Total membrane lipid assay (MLA): simple and practical quantification of exosomes based on efficient membrane-specific dyes unaffected by proteins
There has been a rapidly rising interest directed toward exosomes owing to their potential application in diagnosis and prognosis of major diseases. However, forthright and low-cost but accurate quantification of isolated or purified exosomes remains a technical challenge. Herein, we have developed a practical fluorimetry method to ratiometrically detect exosomes. Different from the conventional BCA total protein assay to quantify exosomes, we choose the exosome membrane lipids as the analyte and propose a new exosome quantification method called Total Membrane Lipid Assay (MLA). Our idea is based on two fluorescent dyes of completely different nature. The first one (Dye A) should be a membrane-specific dye that is non-fluorescent in aqueous buffer solutions but emits strong fluorescence once inserted into the membrane phospholipid bimolecular layer. The second one (Dye B) should be a highly water-soluble dye that has no affinity to membranes of exosomes. Therefore, the former is in charge of sensing exosomes and the latter acts as the internal reference insensitive to exosomes. The ratio of Dye A's fluorescence intensity to Dye B's (RA/B) can be used as the quantitative basis. We have screened several candidate dyes, and among them we have obtained two that meet our requirements for Dye A and Dye B, respectively. Then, a linear relationship between exosomes’ membrane lipid and RA/B has been established, with the detection limit as low as 0.342 ng μL−1 (MLA total membrane lipid content). Therefore, the analytical sensitivity of this ratiometric assay is recommendable. Finally, we confirm the practical applicability of this method by quantification of exosomes isolated from different real samples, including culture media of HeLa, MCF-7, MCF-10A cells and human serum.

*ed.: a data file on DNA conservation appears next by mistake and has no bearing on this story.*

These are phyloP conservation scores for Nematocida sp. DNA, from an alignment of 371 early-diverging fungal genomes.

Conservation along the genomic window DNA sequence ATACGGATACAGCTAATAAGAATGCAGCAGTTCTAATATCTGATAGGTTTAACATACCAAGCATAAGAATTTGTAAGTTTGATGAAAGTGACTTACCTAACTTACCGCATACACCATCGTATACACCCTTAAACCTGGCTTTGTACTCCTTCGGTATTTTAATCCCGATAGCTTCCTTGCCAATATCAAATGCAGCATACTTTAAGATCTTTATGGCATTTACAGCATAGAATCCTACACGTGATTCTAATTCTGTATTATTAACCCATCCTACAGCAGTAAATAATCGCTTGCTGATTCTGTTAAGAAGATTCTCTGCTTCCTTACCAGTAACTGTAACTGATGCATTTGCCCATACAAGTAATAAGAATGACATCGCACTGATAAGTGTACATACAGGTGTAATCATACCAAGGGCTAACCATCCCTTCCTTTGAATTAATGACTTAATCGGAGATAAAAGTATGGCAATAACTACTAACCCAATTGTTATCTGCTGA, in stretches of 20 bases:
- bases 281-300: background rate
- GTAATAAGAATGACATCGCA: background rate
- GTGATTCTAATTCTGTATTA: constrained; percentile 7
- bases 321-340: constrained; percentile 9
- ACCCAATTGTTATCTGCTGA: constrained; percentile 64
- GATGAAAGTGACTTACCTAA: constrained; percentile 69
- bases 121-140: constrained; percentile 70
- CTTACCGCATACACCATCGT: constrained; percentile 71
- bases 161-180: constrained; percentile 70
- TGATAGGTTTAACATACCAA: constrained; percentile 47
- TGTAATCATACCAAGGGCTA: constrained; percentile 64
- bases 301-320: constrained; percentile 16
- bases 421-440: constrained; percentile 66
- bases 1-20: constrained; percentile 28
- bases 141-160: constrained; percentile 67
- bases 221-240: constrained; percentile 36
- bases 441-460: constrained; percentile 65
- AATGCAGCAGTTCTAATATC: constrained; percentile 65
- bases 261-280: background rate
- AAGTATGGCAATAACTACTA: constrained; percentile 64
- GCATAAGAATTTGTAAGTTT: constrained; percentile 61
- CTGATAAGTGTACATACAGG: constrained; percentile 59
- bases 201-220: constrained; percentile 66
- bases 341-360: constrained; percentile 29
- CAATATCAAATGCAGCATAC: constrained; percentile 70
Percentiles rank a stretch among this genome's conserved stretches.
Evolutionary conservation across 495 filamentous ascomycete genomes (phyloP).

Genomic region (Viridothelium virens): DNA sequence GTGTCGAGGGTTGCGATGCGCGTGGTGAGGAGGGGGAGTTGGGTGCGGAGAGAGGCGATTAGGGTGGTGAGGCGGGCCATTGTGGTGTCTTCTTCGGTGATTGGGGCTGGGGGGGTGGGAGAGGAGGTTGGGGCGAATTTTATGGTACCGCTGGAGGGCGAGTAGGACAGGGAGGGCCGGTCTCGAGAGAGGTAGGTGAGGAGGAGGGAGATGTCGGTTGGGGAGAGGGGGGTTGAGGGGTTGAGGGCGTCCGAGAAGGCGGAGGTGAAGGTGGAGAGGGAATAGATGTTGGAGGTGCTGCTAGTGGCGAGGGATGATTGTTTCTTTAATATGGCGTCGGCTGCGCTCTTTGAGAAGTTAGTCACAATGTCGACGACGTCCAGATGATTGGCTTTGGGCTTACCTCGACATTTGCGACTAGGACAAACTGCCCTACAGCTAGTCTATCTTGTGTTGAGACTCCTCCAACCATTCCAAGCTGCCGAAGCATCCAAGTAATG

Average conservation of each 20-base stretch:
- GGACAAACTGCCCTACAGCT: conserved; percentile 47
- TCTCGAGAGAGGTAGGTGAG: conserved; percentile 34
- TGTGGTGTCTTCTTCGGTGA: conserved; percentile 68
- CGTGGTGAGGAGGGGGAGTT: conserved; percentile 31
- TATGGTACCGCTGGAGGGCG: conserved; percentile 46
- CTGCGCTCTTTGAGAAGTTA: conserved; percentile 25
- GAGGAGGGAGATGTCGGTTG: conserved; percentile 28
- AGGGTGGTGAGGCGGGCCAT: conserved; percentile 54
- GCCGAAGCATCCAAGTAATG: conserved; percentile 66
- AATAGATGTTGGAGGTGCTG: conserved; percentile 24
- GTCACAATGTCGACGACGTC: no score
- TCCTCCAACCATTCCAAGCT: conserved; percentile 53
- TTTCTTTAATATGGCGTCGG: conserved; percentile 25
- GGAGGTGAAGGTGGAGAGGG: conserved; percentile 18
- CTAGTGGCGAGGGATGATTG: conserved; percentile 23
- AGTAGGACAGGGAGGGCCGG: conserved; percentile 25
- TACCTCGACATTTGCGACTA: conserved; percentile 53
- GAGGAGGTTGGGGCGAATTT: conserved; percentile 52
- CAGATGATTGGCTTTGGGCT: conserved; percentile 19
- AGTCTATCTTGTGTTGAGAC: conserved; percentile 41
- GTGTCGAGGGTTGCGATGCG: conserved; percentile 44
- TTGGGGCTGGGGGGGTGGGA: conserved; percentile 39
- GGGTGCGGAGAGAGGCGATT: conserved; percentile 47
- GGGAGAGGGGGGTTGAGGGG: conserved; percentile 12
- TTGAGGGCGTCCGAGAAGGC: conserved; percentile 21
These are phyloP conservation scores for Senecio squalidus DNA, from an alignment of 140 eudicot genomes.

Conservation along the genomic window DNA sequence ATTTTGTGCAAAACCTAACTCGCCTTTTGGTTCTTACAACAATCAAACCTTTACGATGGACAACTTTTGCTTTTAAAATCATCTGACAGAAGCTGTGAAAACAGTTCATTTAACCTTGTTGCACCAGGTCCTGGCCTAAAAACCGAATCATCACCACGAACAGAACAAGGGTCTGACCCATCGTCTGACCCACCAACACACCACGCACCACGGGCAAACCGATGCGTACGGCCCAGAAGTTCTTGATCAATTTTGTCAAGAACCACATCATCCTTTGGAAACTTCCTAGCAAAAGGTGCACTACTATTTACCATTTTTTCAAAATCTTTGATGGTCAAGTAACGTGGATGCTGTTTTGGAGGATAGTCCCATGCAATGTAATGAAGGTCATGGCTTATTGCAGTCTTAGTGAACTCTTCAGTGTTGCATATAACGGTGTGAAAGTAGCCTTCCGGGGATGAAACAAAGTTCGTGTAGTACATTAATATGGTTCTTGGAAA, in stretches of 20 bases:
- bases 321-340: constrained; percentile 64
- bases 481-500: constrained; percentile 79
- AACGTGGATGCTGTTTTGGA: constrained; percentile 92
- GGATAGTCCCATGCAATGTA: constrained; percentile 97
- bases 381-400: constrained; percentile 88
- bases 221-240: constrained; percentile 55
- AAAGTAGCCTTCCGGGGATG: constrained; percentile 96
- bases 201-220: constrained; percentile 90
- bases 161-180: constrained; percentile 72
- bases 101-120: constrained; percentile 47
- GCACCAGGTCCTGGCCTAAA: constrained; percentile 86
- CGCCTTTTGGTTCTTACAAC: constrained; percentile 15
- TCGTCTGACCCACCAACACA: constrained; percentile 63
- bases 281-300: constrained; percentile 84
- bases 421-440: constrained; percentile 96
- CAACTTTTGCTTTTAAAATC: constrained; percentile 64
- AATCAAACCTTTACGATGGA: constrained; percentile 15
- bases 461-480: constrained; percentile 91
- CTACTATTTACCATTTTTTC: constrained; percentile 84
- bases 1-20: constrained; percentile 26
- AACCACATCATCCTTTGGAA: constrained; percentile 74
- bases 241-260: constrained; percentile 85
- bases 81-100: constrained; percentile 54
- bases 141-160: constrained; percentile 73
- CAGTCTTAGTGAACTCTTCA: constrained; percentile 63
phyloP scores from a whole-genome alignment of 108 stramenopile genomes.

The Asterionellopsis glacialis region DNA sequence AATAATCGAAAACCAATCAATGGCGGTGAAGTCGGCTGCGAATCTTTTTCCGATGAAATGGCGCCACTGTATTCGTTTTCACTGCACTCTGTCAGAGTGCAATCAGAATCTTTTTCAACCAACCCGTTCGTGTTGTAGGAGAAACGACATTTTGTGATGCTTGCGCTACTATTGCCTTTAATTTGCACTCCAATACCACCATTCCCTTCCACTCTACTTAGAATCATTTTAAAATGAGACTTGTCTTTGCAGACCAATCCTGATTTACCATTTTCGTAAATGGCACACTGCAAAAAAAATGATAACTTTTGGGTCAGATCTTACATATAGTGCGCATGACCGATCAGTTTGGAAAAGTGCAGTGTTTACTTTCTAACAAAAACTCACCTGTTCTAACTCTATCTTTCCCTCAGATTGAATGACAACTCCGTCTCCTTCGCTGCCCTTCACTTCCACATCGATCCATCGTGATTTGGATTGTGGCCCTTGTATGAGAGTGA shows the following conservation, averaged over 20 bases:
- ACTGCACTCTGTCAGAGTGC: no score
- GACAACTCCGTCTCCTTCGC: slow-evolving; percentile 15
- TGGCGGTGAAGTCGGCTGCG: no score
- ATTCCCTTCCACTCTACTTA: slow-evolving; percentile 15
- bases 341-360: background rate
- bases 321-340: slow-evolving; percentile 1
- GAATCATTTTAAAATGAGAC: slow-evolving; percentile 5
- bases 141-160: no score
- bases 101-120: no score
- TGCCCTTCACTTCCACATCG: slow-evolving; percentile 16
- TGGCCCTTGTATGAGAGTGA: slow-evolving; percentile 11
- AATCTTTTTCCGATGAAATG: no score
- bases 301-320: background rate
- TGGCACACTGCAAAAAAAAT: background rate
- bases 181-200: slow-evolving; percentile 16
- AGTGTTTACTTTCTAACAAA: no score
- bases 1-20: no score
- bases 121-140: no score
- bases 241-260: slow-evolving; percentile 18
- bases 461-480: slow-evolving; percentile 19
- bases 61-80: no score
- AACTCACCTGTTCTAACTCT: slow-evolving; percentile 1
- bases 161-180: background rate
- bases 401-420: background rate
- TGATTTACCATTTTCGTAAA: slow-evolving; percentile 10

- This article is part of the themed collection: Materials Chemistry Frontiers HOT articles for 2018